, , , , , , , ,

Creating both mood and contrast using a one light set up.

Creating mood and contrast in your studio fashion images is not as difficult as you may think.

IMG_0528bwsml _DSC6813rettintcensoredsml _DSC1985smlAs with most, if not all of my fashion lighting sets ups, I keep it simple but effective.  A simple set up using one flash head, a small octa-lite or small soft box or a beauty dish can give you amazingly results.  (for the more observant readers, I have flipped the left hand image to make a better balance of the images, hence her face being lit from the left when my lighting is from the right)

_DSC0394 copyret _DSC291ret4

For the images above I had a 500 watt Profoto head with a 1mtr octa lite with out the front diffuser to give the light a crisp edge and keeping the inner diffuser attached.

Enigma _313dps _DSC0394 copyret

The head was set up slightly higher than my models head position to the side, as close to her as I could get it without it being in the frame.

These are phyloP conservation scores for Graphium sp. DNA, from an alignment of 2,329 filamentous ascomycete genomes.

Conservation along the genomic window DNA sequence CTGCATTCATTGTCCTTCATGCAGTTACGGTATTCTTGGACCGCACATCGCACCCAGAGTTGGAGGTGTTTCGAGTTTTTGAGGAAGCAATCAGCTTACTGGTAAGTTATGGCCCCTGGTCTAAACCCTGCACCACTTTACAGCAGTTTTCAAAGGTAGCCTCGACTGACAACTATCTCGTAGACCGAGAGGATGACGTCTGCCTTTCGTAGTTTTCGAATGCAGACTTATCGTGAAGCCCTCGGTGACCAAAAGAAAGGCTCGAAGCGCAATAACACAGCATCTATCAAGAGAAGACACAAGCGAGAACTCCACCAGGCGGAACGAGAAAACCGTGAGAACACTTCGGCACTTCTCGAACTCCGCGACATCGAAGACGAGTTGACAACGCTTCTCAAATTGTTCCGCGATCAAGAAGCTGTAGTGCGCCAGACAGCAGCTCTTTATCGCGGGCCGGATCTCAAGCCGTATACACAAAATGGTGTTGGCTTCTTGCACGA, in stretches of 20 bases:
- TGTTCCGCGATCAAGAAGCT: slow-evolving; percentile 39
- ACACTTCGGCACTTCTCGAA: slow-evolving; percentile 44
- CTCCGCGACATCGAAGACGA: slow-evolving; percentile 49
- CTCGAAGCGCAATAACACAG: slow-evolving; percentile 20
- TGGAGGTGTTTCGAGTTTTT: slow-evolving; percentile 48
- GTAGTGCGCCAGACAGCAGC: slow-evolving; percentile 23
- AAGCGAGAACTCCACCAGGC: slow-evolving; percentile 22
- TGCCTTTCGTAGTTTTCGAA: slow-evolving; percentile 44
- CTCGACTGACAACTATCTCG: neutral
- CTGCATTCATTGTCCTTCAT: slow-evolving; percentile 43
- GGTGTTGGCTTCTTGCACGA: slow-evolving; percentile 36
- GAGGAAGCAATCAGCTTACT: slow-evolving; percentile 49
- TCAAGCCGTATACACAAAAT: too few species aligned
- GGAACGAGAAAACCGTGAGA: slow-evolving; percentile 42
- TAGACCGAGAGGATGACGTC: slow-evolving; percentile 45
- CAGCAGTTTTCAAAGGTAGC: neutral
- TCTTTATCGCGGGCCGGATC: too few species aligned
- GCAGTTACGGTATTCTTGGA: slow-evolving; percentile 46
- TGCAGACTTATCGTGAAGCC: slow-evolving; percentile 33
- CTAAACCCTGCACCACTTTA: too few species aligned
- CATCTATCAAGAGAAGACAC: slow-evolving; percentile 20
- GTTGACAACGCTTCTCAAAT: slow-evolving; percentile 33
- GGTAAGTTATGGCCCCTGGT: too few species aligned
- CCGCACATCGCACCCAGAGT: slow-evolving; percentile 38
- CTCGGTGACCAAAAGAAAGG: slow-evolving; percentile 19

_DSC9800retCrop11X14sml Photo316_interview(Bruce)-3

The back ground is a white back drop c 6 to 8 feet behind my model.  Its dark because of the light of the flash head is falling off over the distance to the back drop in relation to the model.  (the inverse square law) A little light falling onto the background and the shadow of the model creates a nice separation between the back ground and the model.

Either side of my model I have 2, 8ft x 4ft black poly boards taped together to create L’s, these are to block any of the light from my flash head bouncing off the studio walls onto my model reducing the contrast of my light hitting my model.  Why not try this set up for yourself and send me your images results to b.s@mac.com and ill give you my thoughts about them.

Camera: Nikon D300

Lens: Nikon 17mm to 55mm f2.8

ISO: 200

Shutter: 125th sec

Aperture: f8

by Bruce Smith Photography Academy